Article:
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Re: CSS validator bugs

From: David Woolley <forums@david-woolley.me.uk>
Date: Sat, 05 Sep 2009 11:37:58 +0100
Message-ID: <4AA23F86.4020802@david-woolley.me.uk>
To: www-style list <www-style@w3.org>
CC: Keryx Web <webmaster@keryx.se>
Simetrical wrote:
> 
> Sure it is, from your own link:
> 
> pink	#FFC0CB	255,192,203
> http://www.w3.org/TR/2008/WD-css3-color-20080721/#svg-color

I guess I should have stuck at CSS 2.1, and not tried to track down the 
leading edge draft as well.  (Why I misread CSS3, below.) However, on 
the principle that people who don't specify the technology are more 
likely than just statistically, to be using the most common, I think the 
CSS 2.1 reference and profile actually apply to the questioner and what 
they are really saying is that many browsers support colour names that 
are not in the standard.  It seems there was a problem with validator, 
but probably not the one being reported.

This does, however, seem to me to highlight a problem in the structure 
of the whole colour section of the CSS3 document, although, as that 
document is last call it may be too late to do anything.

Basically the structure is:

Keyword scheme
Coordinate scheme
Digression on transparency
Another coordinate scheme
Another keyword scheme.

Particularly for the keyword parts, the ordinary web designer is not 
going to make a distinction between the HTML and X-Windows colours, so 
they should be given in a single section, containing the complete list, 
followed, if necessary, by an informative note that only sixteen of the 
names provide any guarantee of backwards compatibility.

Moreover, these colours are defined in terms of RGB colour syntax, so 
the definition of that syntax should precede the named colours.  HSL as 
another colour space should immediately follow RGBA.  As a special sort 
of keyword, the section on "trasnparent" should follow the other 
keywords.  It probably needs its own subsection, because it is 
sufficiently different, but I think that, for generality, the keyword 
colours should be defined in full RGBA terms, not just RGB ones.

My problem here was that I was primarily responding in terms of the 
current standard, but wanted to include the future standard for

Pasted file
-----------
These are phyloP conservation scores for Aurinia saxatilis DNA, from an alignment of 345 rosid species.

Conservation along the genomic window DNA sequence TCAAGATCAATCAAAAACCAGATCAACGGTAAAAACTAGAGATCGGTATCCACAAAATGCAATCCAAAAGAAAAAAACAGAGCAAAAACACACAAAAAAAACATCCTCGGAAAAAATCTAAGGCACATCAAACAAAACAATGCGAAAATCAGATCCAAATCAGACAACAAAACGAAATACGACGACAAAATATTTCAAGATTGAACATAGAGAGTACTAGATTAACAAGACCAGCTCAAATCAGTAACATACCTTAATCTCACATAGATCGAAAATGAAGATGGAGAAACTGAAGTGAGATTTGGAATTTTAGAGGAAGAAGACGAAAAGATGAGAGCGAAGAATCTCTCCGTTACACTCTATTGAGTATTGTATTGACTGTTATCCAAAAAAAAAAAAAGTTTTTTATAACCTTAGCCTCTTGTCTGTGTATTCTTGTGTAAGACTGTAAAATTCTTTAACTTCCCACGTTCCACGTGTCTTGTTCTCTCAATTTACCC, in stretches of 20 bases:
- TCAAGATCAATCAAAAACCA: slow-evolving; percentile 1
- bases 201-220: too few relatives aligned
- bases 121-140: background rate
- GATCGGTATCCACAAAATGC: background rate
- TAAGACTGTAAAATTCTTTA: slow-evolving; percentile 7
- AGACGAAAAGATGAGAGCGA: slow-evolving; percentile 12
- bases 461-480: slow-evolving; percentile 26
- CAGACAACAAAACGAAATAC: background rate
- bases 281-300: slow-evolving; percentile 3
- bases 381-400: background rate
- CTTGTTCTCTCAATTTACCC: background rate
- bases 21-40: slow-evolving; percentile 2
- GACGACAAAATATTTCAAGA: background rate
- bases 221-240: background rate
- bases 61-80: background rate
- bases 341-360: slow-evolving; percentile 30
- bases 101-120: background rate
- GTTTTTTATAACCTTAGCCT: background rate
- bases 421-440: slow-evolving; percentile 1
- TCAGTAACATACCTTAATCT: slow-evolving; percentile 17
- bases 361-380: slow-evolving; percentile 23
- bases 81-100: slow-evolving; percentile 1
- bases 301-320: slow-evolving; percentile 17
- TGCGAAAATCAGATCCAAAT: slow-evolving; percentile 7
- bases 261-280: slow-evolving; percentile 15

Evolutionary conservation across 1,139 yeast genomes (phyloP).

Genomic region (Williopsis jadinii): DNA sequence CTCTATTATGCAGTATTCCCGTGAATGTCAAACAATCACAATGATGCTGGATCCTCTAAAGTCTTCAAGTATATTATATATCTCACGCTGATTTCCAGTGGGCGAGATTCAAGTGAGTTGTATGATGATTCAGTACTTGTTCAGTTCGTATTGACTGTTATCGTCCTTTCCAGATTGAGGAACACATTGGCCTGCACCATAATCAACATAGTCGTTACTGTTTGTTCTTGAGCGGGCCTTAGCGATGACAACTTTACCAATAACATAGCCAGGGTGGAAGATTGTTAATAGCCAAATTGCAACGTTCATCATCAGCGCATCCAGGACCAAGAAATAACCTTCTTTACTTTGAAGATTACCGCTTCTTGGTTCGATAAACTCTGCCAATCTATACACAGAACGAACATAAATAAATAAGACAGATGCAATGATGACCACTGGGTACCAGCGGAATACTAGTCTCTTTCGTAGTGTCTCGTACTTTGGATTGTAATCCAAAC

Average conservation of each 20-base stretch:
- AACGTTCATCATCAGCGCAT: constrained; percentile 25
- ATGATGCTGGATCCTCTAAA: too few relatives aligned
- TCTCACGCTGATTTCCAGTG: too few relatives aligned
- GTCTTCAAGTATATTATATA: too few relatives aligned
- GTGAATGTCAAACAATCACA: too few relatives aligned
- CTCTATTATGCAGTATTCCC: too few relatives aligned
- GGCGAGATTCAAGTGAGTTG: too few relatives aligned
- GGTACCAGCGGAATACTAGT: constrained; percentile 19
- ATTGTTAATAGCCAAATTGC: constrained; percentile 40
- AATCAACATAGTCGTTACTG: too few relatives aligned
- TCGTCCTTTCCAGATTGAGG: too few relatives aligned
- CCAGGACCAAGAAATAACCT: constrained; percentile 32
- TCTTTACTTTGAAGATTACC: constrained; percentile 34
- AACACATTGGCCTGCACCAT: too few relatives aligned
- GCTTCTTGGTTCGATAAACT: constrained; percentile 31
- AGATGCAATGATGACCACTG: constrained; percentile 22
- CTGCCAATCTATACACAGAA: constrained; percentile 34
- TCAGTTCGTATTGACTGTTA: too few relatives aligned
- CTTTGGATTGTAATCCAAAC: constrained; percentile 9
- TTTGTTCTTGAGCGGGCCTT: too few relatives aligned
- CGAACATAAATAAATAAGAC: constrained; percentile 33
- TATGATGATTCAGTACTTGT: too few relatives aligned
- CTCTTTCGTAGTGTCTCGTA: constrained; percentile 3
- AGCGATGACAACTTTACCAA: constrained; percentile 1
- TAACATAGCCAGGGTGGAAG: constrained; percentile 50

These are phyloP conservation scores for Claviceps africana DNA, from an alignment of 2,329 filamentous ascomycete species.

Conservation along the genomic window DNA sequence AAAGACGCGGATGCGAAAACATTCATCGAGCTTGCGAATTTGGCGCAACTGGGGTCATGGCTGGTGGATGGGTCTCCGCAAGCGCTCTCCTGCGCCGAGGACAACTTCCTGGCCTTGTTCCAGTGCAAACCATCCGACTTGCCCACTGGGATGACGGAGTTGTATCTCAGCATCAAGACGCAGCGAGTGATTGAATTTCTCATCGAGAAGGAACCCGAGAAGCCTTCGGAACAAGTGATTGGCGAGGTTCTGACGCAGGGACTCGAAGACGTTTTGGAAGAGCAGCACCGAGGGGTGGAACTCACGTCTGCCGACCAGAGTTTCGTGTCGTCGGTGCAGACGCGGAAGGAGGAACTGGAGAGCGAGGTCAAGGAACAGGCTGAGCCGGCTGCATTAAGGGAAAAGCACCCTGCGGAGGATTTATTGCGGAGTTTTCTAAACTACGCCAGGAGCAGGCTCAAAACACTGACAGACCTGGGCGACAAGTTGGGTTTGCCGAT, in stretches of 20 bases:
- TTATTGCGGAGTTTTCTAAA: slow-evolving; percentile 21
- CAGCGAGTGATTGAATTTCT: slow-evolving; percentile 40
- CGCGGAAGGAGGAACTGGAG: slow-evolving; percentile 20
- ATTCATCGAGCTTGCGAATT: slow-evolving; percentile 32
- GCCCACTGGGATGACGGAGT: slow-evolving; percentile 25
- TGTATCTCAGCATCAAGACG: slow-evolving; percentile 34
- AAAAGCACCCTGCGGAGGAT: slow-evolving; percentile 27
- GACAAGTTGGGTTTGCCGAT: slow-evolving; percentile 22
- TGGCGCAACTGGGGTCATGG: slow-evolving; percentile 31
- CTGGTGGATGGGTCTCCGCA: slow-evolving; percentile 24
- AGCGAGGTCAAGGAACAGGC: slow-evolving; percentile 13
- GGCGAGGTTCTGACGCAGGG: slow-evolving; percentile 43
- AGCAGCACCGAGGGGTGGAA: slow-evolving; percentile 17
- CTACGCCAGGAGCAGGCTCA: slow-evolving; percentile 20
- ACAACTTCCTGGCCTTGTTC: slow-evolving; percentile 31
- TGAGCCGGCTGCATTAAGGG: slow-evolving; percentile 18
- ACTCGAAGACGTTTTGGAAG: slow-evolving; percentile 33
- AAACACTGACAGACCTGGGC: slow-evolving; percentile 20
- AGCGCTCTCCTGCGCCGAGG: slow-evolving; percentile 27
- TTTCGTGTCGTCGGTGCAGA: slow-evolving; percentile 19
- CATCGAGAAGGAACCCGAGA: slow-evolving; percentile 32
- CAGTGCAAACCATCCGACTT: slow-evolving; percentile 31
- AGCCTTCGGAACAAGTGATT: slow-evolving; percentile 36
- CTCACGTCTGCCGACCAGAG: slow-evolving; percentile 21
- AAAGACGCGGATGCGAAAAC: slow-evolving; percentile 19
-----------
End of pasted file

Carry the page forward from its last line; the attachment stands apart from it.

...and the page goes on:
completeness.  When I looked at it, I saw a set of colour names, then a 
section on numeric colours.  I stopped reading at that point, not 
expecting to find more keywords further down.

I seem to remember that there are two camps on colour.  One of them 
wants a superset of all the colour names used in X, Windows, and 
browsers, and the other says that, once you go beyond a small set of 
colours, the relationship between colour names and colours is rather 
arbitrary, and it is much better to specify the exact colour space 
coordinates.  (The 16 HTML 4 colours use just 4 intensities, so the 
colours are actually set by the coordinates, and then, except for the 
the three primaries, black and white, have had names chosen according to 
colours that approximate the resulting values.)

In my view, it is still unsafe to use all but the core 16 colours, as 
there are browsers locked in silicon that conform to CSS on colours, but 
don't support the de facto extensions.  I have one of them, a Netgem 
digital TV set top box which has been abandoned by its mnanufacturer, 
but is likely to stay in use for the best part of a decade[A].  It is 
not as though one needs to use the colour names, as it is quite happy 
with the RGB values.  (This device also produces an unreadable rendering 
of the CSS3 specification, due to the large number of overprinted and 
overlapped lines - I haven't analyzed the reason for that, but it raises 
accessibility issues.  It has very little difficulty with the HTML 4.01 
specification.)

Another problem with using colour names, although a lost cause here, is 
that there will be names for which the real world meaning of that name 
is not actually representable in the RGB colour space (typically it 
needs negative values).  I'm not certain, but I think brown is a case in 
point.  If someone develops a display technology that can accurately 
reproduce the spectrum of an arbitrary dye, one will end up with a 
future CSS requiring the use of numeric colours to accurately represent 
a colour for which it has a name.

[A] Although given the failure of the web to adopt TB-L's lowest common 
denominator browser model, it will only be usable as a digital TV receiver.
-- 
David Woolley
Emails are not formal business letters, whatever businesses may want.
RFC1855 says there should be an address here, but, in a world of spam,
that is no longer good advice, as archive address hiding may not work.
Received on Saturday, 5 September 2009 10:38:36 GMT

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